The rule of law, on the one hand, is the legal principle that law should govern a nation, and not individual government officials. It primarily refers to the influence and authority of law within society, particularly as a constraint upon behaviour, including behaviour of government officials.
The concept was familiar to ancient philosophers such as Aristotle, who wrote “Law should govern”. Rule of Law implies that every citizen, irrespective of his status, is subject to the law, including the law makers themselves. It stands in contrast to the idea that the ruler is above the law.
Judicial independence, on the other hand, is the concept that the judiciary needs to be kept away from the other branches of government.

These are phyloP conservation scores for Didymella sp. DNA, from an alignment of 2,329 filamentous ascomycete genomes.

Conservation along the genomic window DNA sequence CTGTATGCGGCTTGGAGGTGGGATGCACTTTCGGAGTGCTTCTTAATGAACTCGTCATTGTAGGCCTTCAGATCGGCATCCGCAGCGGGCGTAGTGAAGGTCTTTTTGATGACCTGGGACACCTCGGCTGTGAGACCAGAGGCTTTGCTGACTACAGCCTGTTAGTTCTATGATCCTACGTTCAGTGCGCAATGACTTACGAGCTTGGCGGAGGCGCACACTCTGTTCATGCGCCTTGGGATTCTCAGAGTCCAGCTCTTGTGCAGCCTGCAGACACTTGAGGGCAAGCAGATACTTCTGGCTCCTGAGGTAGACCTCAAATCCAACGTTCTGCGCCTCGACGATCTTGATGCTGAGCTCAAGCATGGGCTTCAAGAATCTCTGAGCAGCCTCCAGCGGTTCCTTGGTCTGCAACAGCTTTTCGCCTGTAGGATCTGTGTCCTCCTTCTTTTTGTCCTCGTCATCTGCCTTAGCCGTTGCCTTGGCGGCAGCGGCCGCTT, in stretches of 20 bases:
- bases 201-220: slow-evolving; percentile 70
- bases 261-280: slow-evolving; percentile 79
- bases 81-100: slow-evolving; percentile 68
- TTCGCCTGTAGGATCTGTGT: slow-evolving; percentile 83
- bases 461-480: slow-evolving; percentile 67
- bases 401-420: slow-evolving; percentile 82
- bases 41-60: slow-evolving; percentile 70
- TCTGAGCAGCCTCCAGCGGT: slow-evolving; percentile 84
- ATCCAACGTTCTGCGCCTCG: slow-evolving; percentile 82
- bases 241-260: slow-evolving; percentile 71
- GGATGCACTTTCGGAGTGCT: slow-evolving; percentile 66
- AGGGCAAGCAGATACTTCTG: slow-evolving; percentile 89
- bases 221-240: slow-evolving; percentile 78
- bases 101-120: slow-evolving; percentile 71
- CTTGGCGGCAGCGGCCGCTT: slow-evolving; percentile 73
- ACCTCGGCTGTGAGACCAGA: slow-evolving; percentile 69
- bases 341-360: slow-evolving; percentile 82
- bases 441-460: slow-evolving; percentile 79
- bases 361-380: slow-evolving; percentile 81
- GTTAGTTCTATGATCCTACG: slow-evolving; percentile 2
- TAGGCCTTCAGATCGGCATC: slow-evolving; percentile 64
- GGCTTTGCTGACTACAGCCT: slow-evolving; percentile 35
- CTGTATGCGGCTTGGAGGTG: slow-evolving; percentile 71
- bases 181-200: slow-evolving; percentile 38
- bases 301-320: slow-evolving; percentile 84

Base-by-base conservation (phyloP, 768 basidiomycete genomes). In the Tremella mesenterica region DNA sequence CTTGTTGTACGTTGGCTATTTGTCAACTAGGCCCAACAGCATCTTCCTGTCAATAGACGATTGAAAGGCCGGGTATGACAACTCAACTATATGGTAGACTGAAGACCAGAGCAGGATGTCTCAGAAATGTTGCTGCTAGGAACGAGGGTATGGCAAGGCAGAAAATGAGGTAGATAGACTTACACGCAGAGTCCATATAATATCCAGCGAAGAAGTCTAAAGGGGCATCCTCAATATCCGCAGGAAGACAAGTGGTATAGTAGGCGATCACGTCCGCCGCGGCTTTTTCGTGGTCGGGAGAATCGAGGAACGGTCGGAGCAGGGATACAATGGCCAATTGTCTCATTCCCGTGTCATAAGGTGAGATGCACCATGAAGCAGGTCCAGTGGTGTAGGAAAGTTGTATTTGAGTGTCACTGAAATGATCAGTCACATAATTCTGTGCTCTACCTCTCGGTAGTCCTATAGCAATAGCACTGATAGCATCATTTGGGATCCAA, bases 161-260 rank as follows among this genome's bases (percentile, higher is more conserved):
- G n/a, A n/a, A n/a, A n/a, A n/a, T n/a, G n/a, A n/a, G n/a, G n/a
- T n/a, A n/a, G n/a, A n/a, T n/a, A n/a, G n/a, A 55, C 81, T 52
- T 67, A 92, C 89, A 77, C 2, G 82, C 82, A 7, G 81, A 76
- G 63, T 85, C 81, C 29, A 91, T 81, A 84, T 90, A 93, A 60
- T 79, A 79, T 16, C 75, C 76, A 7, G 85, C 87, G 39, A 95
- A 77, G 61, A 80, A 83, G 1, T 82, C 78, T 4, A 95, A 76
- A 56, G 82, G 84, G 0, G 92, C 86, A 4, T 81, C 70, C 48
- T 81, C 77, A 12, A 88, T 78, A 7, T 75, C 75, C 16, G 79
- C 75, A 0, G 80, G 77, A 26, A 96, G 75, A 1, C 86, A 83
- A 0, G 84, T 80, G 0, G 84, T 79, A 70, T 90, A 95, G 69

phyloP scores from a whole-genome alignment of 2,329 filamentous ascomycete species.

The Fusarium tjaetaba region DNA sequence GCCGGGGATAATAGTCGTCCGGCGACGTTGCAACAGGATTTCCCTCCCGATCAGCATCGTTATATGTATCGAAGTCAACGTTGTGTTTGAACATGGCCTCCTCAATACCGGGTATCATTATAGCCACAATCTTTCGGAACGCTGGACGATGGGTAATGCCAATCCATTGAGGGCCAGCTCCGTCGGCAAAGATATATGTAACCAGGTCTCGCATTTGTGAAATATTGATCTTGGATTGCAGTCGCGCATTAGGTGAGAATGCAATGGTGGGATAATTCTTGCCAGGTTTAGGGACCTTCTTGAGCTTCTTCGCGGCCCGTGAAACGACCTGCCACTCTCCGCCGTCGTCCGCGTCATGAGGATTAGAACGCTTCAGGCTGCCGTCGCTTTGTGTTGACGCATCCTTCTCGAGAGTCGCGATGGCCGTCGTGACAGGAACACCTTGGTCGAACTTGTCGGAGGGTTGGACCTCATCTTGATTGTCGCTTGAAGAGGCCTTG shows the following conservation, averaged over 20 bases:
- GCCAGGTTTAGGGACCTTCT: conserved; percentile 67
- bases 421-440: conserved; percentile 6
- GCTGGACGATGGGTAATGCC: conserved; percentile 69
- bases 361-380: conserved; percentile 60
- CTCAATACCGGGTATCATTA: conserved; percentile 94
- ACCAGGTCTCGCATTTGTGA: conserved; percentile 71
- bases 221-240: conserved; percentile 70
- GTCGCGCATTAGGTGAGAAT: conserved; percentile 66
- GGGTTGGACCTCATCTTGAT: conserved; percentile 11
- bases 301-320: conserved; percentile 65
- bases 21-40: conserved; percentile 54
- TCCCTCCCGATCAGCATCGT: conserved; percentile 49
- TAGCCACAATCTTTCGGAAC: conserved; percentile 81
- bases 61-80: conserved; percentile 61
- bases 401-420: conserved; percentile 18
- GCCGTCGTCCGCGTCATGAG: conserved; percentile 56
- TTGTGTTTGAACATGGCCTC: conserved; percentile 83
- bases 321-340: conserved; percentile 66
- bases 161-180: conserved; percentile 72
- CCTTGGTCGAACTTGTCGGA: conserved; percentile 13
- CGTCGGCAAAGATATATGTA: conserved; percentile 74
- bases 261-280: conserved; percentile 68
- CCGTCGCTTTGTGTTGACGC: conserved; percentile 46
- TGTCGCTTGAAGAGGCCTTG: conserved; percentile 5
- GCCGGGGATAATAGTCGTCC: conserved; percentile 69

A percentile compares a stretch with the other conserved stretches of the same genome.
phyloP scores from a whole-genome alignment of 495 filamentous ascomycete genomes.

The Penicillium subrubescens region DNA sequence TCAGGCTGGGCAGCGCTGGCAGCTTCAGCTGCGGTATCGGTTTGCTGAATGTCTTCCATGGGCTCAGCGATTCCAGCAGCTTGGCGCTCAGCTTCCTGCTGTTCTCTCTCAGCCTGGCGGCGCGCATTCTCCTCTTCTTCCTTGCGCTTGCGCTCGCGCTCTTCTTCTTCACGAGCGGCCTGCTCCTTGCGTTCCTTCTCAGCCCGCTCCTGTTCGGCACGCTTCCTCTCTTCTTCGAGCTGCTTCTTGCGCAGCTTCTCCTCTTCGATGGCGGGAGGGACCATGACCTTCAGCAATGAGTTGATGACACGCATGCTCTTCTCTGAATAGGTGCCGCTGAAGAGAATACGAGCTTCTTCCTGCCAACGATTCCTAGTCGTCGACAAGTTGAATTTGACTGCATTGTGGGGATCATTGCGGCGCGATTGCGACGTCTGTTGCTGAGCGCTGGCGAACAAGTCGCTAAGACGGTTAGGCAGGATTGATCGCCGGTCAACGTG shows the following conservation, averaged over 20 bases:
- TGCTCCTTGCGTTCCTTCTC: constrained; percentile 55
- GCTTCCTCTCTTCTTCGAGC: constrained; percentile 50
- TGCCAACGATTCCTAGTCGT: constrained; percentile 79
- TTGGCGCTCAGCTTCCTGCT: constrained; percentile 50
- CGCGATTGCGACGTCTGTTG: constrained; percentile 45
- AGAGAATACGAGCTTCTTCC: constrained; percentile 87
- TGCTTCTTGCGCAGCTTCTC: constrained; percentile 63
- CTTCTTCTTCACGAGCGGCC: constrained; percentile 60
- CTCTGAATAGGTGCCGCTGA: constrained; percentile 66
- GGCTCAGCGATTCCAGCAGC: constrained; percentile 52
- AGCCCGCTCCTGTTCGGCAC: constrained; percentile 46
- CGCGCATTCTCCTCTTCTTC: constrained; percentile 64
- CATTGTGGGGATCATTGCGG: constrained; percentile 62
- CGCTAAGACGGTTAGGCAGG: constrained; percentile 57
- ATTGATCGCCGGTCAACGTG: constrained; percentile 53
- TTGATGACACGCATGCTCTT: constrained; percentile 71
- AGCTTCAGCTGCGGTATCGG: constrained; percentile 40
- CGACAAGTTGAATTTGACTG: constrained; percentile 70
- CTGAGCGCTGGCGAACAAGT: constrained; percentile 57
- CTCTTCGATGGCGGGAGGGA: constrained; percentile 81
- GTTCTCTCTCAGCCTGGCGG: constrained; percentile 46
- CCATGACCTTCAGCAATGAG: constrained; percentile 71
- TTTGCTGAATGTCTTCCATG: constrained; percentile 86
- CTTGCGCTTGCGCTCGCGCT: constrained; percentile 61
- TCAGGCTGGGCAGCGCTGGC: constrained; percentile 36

That is, the courts, should not be subject to improper influence from other branches of government, that is the executive and the legislature, as well as from other private or partisan interests.
The chief justice of Tasmania, Australia, defined the concept of judicial independence as “the capacity of the courts to perform their constitutional function free from actual or apparent interference by, and to the extent that it is constitutionally possible, free from actual or apparent dependence upon, any person or institutions, including, in particular, the executive arm of government, over which they do not exercise direct control”.
That is why ntate Metsing’s remarks are likely to lead this nation dangerously to anarchy and lawlessness. No one will care to have respect for the law.
Ever since this country was plunged into turmoil by the disagreements within the three (3) coalition partners in government — All Basotho Convention (ABC), Lesotho Congress for Democracy (LCD) and Basotho National Party (BNP) — the LCD has unfortunately been at the forefront of disobedience of all lawful orders emanating from His Majesty, Speaker of National Assembly, courts and every other lawful authority.